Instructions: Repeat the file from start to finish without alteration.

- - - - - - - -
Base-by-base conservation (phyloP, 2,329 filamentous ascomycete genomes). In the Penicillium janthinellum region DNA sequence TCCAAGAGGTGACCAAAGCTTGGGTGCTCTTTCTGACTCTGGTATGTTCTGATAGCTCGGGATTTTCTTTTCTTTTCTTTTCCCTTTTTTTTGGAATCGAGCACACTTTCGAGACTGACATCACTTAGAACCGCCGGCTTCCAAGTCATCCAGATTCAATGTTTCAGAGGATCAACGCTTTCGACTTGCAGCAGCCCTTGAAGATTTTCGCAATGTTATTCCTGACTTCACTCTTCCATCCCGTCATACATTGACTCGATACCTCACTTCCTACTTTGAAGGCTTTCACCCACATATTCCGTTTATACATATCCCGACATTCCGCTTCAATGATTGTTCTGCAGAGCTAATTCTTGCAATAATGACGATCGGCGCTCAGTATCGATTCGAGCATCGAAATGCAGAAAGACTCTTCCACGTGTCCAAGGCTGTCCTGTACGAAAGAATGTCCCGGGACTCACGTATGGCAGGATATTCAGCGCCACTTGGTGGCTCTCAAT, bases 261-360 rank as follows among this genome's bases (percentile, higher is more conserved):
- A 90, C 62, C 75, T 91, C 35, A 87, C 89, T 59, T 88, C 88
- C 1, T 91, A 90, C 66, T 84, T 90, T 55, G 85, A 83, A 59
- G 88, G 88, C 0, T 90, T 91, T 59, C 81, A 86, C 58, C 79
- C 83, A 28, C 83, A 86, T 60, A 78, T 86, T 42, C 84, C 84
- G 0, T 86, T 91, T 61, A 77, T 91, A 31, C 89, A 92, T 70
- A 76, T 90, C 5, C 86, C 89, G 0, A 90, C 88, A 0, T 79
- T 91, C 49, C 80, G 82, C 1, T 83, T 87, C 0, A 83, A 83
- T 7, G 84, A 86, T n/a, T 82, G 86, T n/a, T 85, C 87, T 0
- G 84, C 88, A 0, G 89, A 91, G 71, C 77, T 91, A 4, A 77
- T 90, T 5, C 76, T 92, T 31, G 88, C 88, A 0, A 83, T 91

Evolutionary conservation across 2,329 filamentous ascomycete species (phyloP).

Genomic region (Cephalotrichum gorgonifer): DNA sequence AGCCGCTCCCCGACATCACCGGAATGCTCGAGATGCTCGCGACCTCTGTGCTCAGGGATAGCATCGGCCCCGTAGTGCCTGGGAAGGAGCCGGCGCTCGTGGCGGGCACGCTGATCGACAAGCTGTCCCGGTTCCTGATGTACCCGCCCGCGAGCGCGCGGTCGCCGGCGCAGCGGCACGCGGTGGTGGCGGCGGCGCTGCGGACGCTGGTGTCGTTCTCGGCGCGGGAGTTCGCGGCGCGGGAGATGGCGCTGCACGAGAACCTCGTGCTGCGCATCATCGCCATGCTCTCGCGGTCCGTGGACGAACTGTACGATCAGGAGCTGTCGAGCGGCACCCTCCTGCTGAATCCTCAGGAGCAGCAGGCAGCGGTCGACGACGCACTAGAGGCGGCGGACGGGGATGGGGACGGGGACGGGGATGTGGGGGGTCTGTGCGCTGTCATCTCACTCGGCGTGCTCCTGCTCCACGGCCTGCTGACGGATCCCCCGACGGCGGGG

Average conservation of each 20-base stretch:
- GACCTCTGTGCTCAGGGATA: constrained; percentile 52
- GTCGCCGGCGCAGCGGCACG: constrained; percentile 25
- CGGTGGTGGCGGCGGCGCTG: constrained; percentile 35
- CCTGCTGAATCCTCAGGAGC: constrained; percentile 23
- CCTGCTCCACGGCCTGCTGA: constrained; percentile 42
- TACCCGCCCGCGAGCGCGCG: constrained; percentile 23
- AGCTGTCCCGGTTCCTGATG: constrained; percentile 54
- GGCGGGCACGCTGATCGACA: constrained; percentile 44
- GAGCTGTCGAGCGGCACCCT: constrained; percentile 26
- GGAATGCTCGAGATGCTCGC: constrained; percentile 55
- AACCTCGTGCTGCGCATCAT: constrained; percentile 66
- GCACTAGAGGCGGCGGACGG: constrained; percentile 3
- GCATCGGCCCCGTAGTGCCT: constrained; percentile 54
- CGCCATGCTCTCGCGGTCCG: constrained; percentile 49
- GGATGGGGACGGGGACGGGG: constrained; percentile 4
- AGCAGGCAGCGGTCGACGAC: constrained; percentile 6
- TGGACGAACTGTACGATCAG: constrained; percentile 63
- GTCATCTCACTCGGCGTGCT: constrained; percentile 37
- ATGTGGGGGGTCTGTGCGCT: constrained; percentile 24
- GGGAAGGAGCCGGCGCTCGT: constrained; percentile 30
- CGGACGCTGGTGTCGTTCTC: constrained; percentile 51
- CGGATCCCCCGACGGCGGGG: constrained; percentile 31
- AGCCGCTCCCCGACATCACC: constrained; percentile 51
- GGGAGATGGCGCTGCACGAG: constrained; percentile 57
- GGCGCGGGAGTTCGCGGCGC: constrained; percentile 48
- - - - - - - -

Base-by-base conservation (phyloP, 2,329 filamentous ascomycete genomes). In the Penicillium janthinellum region DNA sequence TCCAAGAGGTGACCAAAGCTTGGGTGCTCTTTCTGACTCTGGTATGTTCTGATAGCTCGGGATTTTCTTTTCTTTTCTTTTCCCTTTTTTTTGGAATCGAGCACACTTTCGAGACTGACATCACTTAGAACCGCCGGCTTCCAAGTCATCCAGATTCAATGTTTCAGAGGATCAACGCTTTCGACTTGCAGCAGCCCTTGAAGATTTTCGCAATGTTATTCCTGACTTCACTCTTCCATCCCGTCATACATTGACTCGATACCTCACTTCCTACTTTGAAGGCTTTCACCCACATATTCCGTTTATACATATCCCGACATTCCGCTTCAATGATTGTTCTGCAGAGCTAATTCTTGCAATAATGACGATCGGCGCTCAGTATCGATTCGAGCATCGAAATGCAGAAAGACTCTTCCACGTGTCCAAGGCTGTCCTGTACGAAAGAATGTCCCGGGACTCACGTATGGCAGGATATTCAGCGCCACTTGGTGGCTCTCAAT, bases 261-360 rank as follows among this genome's bases (percentile, higher is more conserved):
- A 90, C 62, C 75, T 91, C 35, A 87, C 89, T 59, T 88, C 88
- C 1, T 91, A 90, C 66, T 84, T 90, T 55, G 85, A 83, A 59
- G 88, G 88, C 0, T 90, T 91, T 59, C 81, A 86, C 58, C 79
- C 83, A 28, C 83, A 86, T 60, A 78, T 86, T 42, C 84, C 84
- G 0, T 86, T 91, T 61, A 77, T 91, A 31, C 89, A 92, T 70
- A 76, T 90, C 5, C 86, C 89, G 0, A 90, C 88, A 0, T 79
- T 91, C 49, C 80, G 82, C 1, T 83, T 87, C 0, A 83, A 83
- T 7, G 84, A 86, T n/a, T 82, G 86, T n/a, T 85, C 87, T 0
- G 84, C 88, A 0, G 89, A 91, G 71, C 77, T 91, A 4, A 77
- T 90, T 5, C 76, T 92, T 31, G 88, C 88, A 0, A 83, T 91

Evolutionary conservation across 2,329 filamentous ascomycete species (phyloP).

Genomic region (Cephalotrichum gorgonifer): DNA sequence AGCCGCTCCCCGACATCACCGGAATGCTCGAGATGCTCGCGACCTCTGTGCTCAGGGATAGCATCGGCCCCGTAGTGCCTGGGAAGGAGCCGGCGCTCGTGGCGGGCACGCTGATCGACAAGCTGTCCCGGTTCCTGATGTACCCGCCCGCGAGCGCGCGGTCGCCGGCGCAGCGGCACGCGGTGGTGGCGGCGGCGCTGCGGACGCTGGTGTCGTTCTCGGCGCGGGAGTTCGCGGCGCGGGAGATGGCGCTGCACGAGAACCTCGTGCTGCGCATCATCGCCATGCTCTCGCGGTCCGTGGACGAACTGTACGATCAGGAGCTGTCGAGCGGCACCCTCCTGCTGAATCCTCAGGAGCAGCAGGCAGCGGTCGACGACGCACTAGAGGCGGCGGACGGGGATGGGGACGGGGACGGGGATGTGGGGGGTCTGTGCGCTGTCATCTCACTCGGCGTGCTCCTGCTCCACGGCCTGCTGACGGATCCCCCGACGGCGGGG

Average conservation of each 20-base stretch:
- GACCTCTGTGCTCAGGGATA: constrained; percentile 52
- GTCGCCGGCGCAGCGGCACG: constrained; percentile 25
- CGGTGGTGGCGGCGGCGCTG: constrained; percentile 35
- CCTGCTGAATCCTCAGGAGC: constrained; percentile 23
- CCTGCTCCACGGCCTGCTGA: constrained; percentile 42
- TACCCGCCCGCGAGCGCGCG: constrained; percentile 23
- AGCTGTCCCGGTTCCTGATG: constrained; percentile 54
- GGCGGGCACGCTGATCGACA: constrained; percentile 44
- GAGCTGTCGAGCGGCACCCT: constrained; percentile 26
- GGAATGCTCGAGATGCTCGC: constrained; percentile 55
- AACCTCGTGCTGCGCATCAT: constrained; percentile 66
- GCACTAGAGGCGGCGGACGG: constrained; percentile 3
- GCATCGGCCCCGTAGTGCCT: constrained; percentile 54
- CGCCATGCTCTCGCGGTCCG: constrained; percentile 49
- GGATGGGGACGGGGACGGGG: constrained; percentile 4
- AGCAGGCAGCGGTCGACGAC: constrained; percentile 6
- TGGACGAACTGTACGATCAG: constrained; percentile 63
- GTCATCTCACTCGGCGTGCT: constrained; percentile 37
- ATGTGGGGGGTCTGTGCGCT: constrained; percentile 24
- GGGAAGGAGCCGGCGCTCGT: constrained; percentile 30
- CGGACGCTGGTGTCGTTCTC: constrained; percentile 51
- CGGATCCCCCGACGGCGGGG: constrained; percentile 31
- AGCCGCTCCCCGACATCACC: constrained; percentile 51
- GGGAGATGGCGCTGCACGAG: constrained; percentile 57
- GGCGCGGGAGTTCGCGGCGC: constrained; percentile 48